Aubrey de Vere.

Aubrey de Vere's poems : a selection online

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LIBRARY

^University of California!
IRVINE



AUBREY DE VERB'S POEMS.



THE POETICAL WORKS OF AUBREY DE VERB.



I. THE SEARCH AFTER PROSE LIPINE, AND OTHER PoKVS, CL*

S1CAL AS I) MElil'l ATI VK.

II. THE LEGENDS OF ST. PATRICK, AKD LEGENDS OK IRELAND'S
HEROIC AGE.

III. ALEXANDER THE GREAT; SAINT THOMAS OF CANTERBURY:
AND OTIIKB POKMS.



By the same Author.

LEGENDS OP SAXON SAINTS.

THE FORAY OF QUEEN HEAVE,

LEGENDS AND RECORDS OF THE CHURCH AND THE EMPIRE.
(KKGAK PAUL, TRENCH ASD Co.)

MAY CAROLS. Third Edition, Enlarged and Illustrated.
(BtTcxs AKD OATKS.)

SAINT PETER'S CHAINS. (BUBSS AND GATES.) I/-.



BY THE LATE SIR AUBREY DE VERE, BART.

MARY TUDOR: AN HISTOUIOAL DHAMA.
(G. BELL AXD Soxs.) zi\

JULIAN THE APOSTATE, AND THE DUKE OF MEUCIA (PiCKEiusa.)
SONNETS. (PICKEKINQ.)



AUBREY DE VERB'S POEMS



fi. ^election.



JEDITJSD BY

JOHN DENNIS,

AUTHOR OF "STUDIES IN ENGLISH I.ITKRATURE," AND EDITOR OF
"ENGLISH SONNETS: A SELECTION."



CASSELL & COMPANY, LIMITED:

LONDON, PARIS & MELBOURNE.

1890.
[ALL RIGHTS RESERVED.]



f/t




CONTENTS.



PAGE

PREFACE ... ... Vii

POEMS.

SONG WHEN I WAS YOUNG ... ... ... 15

,, LOVE LAID DOWN ... ... ... ... 15

GIVE ME BACK MY HEAKT ... ... 16

MY HOPE ix II.YPi'iEit DAYS ... ... 17

CHAUCER ... ... ... ... 17

THE SEARCH AFTER PROSERI-IN.: ... ... ... 19

GREEK IDYLLS I. GLAUCH ... ... .. 60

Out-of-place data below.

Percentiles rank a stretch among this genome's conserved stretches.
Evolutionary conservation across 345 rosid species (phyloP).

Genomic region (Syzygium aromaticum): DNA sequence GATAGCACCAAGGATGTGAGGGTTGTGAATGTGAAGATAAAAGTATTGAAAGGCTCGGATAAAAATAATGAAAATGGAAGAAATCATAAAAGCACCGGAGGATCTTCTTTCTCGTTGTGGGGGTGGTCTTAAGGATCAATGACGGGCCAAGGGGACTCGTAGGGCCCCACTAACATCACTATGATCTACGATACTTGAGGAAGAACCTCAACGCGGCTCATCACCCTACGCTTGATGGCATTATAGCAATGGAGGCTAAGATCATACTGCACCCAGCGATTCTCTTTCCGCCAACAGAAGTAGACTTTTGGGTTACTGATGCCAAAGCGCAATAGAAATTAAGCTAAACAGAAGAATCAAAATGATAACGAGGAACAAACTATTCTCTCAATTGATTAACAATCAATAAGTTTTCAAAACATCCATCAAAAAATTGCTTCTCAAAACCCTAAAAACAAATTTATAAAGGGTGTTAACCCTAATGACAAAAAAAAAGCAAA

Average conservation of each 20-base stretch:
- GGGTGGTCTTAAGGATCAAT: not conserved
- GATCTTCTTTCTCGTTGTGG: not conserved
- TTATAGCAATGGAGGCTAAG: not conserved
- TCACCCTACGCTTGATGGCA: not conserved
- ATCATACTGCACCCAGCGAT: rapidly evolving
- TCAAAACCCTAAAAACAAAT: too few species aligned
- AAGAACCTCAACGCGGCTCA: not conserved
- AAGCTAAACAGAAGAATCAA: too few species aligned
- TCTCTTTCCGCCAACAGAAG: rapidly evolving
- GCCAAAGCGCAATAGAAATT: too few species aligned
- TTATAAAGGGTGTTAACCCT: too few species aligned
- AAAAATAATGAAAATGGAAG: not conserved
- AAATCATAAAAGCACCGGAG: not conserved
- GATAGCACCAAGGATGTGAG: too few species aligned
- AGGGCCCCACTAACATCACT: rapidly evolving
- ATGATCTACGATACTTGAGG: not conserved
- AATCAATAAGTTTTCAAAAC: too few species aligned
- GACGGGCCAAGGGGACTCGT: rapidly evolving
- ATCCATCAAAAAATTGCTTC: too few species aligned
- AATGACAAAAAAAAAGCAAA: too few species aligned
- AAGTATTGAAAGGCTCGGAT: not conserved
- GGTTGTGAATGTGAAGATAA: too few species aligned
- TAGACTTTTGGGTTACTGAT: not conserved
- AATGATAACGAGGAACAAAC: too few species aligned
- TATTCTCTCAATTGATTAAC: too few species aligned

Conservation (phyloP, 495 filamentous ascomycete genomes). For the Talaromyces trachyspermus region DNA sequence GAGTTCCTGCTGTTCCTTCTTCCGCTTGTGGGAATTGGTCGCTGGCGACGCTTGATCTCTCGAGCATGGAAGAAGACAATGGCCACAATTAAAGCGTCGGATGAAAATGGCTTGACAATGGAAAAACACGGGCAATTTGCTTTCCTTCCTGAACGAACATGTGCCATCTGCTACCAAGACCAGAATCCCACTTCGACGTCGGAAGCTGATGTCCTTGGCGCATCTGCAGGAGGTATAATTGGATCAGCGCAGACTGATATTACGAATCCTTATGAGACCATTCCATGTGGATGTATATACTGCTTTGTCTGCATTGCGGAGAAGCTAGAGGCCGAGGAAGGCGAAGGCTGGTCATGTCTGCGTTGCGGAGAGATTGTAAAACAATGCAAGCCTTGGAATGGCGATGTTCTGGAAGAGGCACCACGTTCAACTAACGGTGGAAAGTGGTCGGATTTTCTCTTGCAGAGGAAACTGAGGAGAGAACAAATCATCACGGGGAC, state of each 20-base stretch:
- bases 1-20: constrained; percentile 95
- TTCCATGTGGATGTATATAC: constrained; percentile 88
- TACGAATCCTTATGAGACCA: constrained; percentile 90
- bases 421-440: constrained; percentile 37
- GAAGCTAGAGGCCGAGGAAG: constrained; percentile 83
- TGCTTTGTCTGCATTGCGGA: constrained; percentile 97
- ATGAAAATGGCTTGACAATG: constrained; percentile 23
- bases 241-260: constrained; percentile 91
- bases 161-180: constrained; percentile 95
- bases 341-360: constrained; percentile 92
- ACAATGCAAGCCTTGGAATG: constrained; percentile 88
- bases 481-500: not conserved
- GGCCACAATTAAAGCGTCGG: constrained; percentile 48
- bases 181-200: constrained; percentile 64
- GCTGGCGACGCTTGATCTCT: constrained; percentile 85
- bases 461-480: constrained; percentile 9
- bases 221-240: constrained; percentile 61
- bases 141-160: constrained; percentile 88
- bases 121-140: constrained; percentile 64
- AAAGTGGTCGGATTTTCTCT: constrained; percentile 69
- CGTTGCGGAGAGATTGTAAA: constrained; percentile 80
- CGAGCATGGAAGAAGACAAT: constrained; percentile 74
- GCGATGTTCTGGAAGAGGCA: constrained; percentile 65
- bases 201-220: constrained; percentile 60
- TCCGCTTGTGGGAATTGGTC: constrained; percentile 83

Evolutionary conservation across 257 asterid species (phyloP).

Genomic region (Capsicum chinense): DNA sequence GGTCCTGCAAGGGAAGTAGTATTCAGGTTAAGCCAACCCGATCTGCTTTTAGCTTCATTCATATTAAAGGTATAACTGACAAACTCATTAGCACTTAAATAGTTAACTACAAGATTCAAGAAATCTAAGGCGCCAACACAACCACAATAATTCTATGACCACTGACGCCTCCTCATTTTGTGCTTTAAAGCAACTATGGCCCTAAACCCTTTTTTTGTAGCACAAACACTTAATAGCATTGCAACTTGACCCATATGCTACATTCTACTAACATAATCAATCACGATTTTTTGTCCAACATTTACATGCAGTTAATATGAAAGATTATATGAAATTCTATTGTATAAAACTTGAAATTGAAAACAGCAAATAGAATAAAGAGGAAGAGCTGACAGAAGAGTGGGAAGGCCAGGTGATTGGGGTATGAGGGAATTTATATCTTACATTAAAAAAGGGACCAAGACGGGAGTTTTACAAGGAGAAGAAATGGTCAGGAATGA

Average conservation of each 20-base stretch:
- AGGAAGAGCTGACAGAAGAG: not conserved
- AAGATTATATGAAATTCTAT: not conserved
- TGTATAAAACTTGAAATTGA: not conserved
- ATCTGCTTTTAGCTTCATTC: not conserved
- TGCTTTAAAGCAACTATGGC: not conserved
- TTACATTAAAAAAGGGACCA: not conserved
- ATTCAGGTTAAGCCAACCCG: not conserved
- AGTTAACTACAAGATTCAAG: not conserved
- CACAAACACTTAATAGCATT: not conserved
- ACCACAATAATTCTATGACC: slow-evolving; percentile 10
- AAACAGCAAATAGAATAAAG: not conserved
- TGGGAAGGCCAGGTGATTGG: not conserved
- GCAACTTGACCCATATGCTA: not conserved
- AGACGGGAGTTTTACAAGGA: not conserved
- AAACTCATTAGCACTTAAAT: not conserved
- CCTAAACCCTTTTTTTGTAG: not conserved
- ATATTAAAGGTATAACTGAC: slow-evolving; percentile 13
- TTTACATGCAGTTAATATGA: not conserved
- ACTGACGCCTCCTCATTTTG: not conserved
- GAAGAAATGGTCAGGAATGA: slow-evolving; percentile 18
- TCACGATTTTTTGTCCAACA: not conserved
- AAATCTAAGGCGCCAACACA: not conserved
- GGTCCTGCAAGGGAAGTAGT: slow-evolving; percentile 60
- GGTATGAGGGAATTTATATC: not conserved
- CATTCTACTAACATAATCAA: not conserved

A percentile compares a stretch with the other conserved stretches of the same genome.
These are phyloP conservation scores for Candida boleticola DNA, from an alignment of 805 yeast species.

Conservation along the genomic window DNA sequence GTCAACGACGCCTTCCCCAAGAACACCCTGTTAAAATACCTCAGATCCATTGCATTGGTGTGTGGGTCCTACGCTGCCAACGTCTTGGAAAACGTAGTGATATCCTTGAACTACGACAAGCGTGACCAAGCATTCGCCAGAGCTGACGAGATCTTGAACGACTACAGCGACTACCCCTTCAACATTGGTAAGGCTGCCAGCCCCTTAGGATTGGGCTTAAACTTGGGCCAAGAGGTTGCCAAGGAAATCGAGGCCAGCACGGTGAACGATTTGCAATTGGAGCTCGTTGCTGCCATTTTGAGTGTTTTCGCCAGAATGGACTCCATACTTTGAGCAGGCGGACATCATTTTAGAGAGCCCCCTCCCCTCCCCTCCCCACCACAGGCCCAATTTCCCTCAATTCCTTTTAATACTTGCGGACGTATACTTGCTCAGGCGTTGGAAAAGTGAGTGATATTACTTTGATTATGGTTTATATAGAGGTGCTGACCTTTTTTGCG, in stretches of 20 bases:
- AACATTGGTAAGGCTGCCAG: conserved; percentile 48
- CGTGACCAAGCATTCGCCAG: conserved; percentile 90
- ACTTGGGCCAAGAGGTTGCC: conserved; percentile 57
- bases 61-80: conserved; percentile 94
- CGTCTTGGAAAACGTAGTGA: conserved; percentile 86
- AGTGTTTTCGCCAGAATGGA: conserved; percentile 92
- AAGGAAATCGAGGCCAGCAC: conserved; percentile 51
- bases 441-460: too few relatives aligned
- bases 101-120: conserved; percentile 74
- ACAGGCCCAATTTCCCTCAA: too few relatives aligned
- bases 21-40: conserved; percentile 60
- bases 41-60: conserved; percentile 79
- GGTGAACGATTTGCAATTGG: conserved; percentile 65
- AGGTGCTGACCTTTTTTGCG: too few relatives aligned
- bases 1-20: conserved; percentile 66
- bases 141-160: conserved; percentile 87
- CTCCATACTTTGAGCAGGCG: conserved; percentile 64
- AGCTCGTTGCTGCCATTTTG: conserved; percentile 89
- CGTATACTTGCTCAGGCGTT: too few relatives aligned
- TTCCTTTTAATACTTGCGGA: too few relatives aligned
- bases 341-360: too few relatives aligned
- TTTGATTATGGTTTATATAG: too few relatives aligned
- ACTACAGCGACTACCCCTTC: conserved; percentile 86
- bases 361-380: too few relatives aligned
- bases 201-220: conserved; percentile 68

IT. IOXE 62

,, ,, III. Lvcius ... ... ... 6-3

ODE TO THE DAFFODIL ... ... ... ... 68

Soxa SOFTLY, O MIDNIGHT Houits! ... ... 72

LOVE AND SORROW ... ... ... ... ... 73

DEATH IN CHII,;>BIRTII ... ... ... ... 75

THE DIGNITY OF SORROW ... ... ... ... 75

LOVE AND CovxsF.r ... 77

ODE TO IRELAND ... ... ... .. ... 78

THE BARD ETHELL ... ... ... ... ... 82

THE WEDDING OF THE CLANS ... ... ... 94

UNA 96

FROM PSYCHE; OK, AN OLD POET'S Lovi: ... 97

A SONG OF AGE ... ... ... 105

AGE 106

To BURNS'S HIGHLAND MARY ... ... ... 106

ODE ON THE ASCENT OF THE ALPS ... ... 112

LINES WRITTEN UNDER DELPHI . ... 123



Vi CONTENTS.

SONNETS. PAGE

"FLOWERS I WOULD BRING" ... ... . 137

"SHE WHOM THIS HEART" ... ... ... 137

"THE HAPPIEST LOVERS"... ... ... .. 138

INCOMPATIBILITY ... ... ... ... ... 132

HUMAN LIFE ... ... .. ... ... ... 139

THE SUN GOD 140

URANIA ... ... ... ... 141

THE POETRY OF LIFE ... ... ... .. 141

SORROW ... ... ... ... ... ... 142

NATIONAL APOSTASY .. ... ... ... 143

UNIVERSAL HISTORY ... ... ... ... 143

TROILUS AND CRESSIDA ... ... ... ... 144

"Foil WE THE MIGHTY MOUNTAIN PLAINS" ... 145

"HAPPY ARE THEY" ... ... 145

"THE SPRING OF MY SWEET LIFE" ... . . 146

I. EOBERT BROWNING ... .. 147

II. ROBERT BROWNING ... ... ... ... 147

A WINTER NIGHT IN THE WOODS ... .. 148

I. MEMORIAL ... ... ... 149

II. MEMORIAL ... ... 149

III. MEMORIAL 150



THE BATTLE OF CLONTARF... ... ... ... 151

THE THREE STATES OF WOMANHOOD ... ... 158

THE COMBAT AT THE FORD ... ... ... 165

SCENES FROM 'ALEXANDER THE GREAT'... ... 180

C.V.DMON THE COWHERD ... ... ... ... 206

BEDE'S LAST MAY 230

ON VISITING A HAUNT OF COLERIDGE'S ... ... 252

THE DEATH OF COPERNICUS ... ... ... 256

AUTUMNAL ODE 273



PEEFACE.

MR. DE VERB'S poetry, like good wine, needs no
bush ; but a few remarks by way of introducing
this selection to the public may not be out of
place.

Verse of a fine order is not necessarily popular.
If it deal with large issues and does not appeal to
momentary interests, if it be free from all attempts
to catch the trick of the time, and expresses the
nobler and more permanent aspects of human life,
it will in all likelihood fail for a while to reach the
position it can justly claim. A "fit audience"
will, indeed, gladly listen to the poetic voice and
appreciate its beauty ; but, invaluable though this
judgment may be, since it indicates in a measure the
verdict of futurity, it is not all-sufficing. A poet's
hope is to touch the heart of his nation, even if
like Milton he be content with a world so small
and it is his joy to know that thoughts which have